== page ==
We know from science that brains are built from the bottom up. The early experiences of young children will shape the architecture of their brains in enduring ways and build the foundation –– for their future development. It is essential that families have access to a continuum of services and supports that promote early developmental health and family wellbeing. The new Early Childhood Comprehensive Systems: Health Integration Prenatal-to-Three (ECCS) Program offers 20 grantees (CO, FL, HI, IL, LA, ME, MI, MN, MO, NJ, NM, NV, NY, PA, RI, SD, UT, VA, VT, and WA) an opportunity to build/strengthen integrated maternal and early childhood systems to better support families.
Goals for the program are to:
• Increase state-level infrastructure and capacity to develop and/or strengthen statewide maternal and early childhood systems of care;
• Increase coordination and alignment between maternal and child health (MCH) and other statewide systems that impact young children and families to advance a common vision for early developmental health and family well-being;
• Increase the capacity of health systems to deliver and effectively connect families to a continuum of services that promote early developmental health and family well-being, beginning prenatally;
• Identify and implement policy and financing strategies that support the funding and sustainability of multigenerational, preventive services and systems for the P–3 population; and
• Increase state-level capacity to advance equitable and improved access to services for underserved P–3 populations.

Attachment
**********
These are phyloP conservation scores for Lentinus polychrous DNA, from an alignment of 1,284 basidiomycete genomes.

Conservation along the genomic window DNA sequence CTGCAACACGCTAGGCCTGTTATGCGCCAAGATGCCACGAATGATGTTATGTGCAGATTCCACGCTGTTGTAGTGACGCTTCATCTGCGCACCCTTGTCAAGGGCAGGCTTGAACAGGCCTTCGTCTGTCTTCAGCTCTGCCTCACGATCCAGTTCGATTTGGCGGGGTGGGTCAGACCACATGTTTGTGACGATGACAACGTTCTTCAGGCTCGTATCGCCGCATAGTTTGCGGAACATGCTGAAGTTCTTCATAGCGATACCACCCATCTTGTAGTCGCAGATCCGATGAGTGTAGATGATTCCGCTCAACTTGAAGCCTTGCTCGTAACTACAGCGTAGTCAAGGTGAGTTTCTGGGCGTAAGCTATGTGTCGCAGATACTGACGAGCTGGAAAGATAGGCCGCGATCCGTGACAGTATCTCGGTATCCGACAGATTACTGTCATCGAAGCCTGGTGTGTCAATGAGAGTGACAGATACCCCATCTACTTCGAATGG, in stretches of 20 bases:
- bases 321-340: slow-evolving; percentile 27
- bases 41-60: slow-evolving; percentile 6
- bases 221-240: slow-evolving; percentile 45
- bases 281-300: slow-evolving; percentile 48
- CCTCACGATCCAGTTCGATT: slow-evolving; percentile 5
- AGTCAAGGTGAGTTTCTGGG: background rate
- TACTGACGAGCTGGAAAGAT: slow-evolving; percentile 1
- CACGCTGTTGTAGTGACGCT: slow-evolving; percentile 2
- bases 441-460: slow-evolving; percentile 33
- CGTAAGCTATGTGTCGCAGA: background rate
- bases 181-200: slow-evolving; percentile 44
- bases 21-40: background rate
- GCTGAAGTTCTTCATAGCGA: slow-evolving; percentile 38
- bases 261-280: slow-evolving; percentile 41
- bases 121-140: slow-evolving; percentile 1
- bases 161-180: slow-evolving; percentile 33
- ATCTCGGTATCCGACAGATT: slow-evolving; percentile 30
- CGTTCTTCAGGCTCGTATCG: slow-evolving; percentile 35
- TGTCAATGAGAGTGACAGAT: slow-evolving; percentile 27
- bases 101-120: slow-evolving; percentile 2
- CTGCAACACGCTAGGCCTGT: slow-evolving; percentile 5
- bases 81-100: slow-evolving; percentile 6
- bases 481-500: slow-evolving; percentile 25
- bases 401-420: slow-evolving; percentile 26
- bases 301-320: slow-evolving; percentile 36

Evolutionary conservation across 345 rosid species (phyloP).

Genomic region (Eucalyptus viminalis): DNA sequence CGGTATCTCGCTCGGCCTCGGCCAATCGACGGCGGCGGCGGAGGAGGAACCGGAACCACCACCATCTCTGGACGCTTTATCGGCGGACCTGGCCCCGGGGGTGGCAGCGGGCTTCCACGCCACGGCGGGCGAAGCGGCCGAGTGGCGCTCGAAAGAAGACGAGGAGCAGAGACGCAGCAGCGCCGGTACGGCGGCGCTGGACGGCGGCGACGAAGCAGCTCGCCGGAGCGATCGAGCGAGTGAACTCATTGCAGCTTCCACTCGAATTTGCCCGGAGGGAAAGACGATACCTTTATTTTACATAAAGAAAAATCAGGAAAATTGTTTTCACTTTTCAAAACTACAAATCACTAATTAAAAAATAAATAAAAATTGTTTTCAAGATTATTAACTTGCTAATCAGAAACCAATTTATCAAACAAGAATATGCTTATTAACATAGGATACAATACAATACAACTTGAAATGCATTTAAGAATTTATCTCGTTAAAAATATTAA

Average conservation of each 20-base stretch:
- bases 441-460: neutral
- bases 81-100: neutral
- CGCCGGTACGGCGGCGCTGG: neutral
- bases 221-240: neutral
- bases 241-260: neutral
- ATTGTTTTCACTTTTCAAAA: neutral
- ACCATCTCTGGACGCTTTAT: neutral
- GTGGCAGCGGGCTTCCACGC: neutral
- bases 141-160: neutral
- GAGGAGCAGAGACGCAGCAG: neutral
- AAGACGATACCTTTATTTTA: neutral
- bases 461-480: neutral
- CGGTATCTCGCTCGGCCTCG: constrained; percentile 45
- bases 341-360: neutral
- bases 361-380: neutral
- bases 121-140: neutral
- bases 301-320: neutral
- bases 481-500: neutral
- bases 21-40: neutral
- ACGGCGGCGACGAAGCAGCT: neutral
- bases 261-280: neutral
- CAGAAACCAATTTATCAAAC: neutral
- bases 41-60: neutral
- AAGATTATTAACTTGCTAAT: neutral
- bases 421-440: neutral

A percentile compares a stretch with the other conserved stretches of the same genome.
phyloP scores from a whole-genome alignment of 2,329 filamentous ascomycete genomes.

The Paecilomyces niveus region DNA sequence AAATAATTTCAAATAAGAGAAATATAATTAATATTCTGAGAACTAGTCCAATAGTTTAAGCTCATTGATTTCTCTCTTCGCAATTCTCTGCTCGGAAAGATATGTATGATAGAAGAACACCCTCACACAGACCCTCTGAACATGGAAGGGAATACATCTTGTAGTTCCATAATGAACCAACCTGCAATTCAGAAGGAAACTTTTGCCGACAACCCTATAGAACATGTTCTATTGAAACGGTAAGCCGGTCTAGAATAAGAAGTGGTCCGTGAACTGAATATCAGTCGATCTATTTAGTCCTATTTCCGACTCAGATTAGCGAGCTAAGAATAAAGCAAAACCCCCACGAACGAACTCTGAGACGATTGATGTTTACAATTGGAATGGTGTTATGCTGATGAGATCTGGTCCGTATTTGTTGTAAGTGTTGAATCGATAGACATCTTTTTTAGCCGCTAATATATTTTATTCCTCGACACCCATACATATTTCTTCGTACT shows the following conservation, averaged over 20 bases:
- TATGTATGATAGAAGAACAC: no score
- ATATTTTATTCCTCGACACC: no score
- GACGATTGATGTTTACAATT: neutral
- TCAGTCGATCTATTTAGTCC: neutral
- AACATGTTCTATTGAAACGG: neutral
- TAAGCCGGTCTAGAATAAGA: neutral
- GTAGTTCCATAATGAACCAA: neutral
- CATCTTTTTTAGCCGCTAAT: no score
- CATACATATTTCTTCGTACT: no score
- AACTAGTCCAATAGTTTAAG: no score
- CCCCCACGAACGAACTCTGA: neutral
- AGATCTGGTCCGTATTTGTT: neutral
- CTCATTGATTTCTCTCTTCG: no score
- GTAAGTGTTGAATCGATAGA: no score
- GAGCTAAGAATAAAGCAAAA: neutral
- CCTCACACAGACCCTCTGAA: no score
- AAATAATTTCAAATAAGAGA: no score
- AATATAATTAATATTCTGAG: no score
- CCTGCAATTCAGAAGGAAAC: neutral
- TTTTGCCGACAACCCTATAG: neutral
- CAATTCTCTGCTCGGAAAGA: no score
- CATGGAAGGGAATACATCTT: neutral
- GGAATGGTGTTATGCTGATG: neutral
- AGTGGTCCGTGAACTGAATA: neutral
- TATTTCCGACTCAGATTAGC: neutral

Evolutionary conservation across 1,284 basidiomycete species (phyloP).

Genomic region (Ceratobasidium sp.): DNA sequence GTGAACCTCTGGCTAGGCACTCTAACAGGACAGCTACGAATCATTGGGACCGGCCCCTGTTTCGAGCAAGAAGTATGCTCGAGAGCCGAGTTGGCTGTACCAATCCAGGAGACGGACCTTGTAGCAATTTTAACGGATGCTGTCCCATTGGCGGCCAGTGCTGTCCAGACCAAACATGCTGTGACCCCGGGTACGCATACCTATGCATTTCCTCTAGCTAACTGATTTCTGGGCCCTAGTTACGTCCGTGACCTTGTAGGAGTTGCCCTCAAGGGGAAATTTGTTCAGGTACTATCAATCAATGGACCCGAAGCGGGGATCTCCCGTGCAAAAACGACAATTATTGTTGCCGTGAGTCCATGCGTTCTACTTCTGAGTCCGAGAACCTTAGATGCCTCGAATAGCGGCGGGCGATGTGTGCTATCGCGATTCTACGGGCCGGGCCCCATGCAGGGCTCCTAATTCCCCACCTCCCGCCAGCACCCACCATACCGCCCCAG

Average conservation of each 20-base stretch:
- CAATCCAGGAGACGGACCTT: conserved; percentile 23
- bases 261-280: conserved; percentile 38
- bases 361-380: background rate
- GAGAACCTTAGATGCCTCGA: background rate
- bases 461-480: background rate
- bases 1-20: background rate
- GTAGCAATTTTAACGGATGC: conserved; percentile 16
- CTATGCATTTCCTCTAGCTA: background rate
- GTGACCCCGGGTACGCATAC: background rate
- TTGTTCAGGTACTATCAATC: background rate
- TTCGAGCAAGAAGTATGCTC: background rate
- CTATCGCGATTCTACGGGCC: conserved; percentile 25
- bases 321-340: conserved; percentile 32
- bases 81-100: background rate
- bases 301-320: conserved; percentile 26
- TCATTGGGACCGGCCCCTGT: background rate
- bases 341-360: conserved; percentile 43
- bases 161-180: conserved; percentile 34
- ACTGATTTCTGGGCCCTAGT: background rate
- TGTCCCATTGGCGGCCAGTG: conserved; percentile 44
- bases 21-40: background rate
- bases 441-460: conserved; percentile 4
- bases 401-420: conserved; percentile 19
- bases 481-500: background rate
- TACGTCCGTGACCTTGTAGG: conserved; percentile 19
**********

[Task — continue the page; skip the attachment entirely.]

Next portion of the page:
To advance these goals, recipients will pursue the following core objectives:
1) Increase the number of family and professional leaders engaged in state-level maternal and early childhood initiatives;
2) Develop (or strengthen) and implement a cross-sector state-level maternal and early childhood strategic plan that integrates health with other P–3 systems and programs;
3) Increase the participation of health providers (including obstetricians and pediatricians) in coordinated intake and referral systems (CIRS) or other centralized intake and data coordination efforts for the maternal and P–3 population;
4) Demonstrate progress toward critical policy and financing changes, as identified in state maternal and early childhood strategic plans; and
5) Set specific and measurable P–3 health equity goals in the statewide early childhood strategic plan.
Although this iteration of ECCS does not permit awardees to use funds to provide direct services, the work that will be done through the program to develop and implement a cross-sector state-level maternal and early childhood strategic plan will create opportunities to:
• center family voice in assessing the current landscape and determining priorities to create equitable, sustainable and comprehensive systems of care
• strengthen connections between early childhood and health professionals and programs
• identify promising practices and community initiatives that could be scaled up
• strengthen infrastructure such as coordinated intake and referral systems, workforce development, and data systems
• identify and make progress on policy and financing goals needed to implement the strategic plan.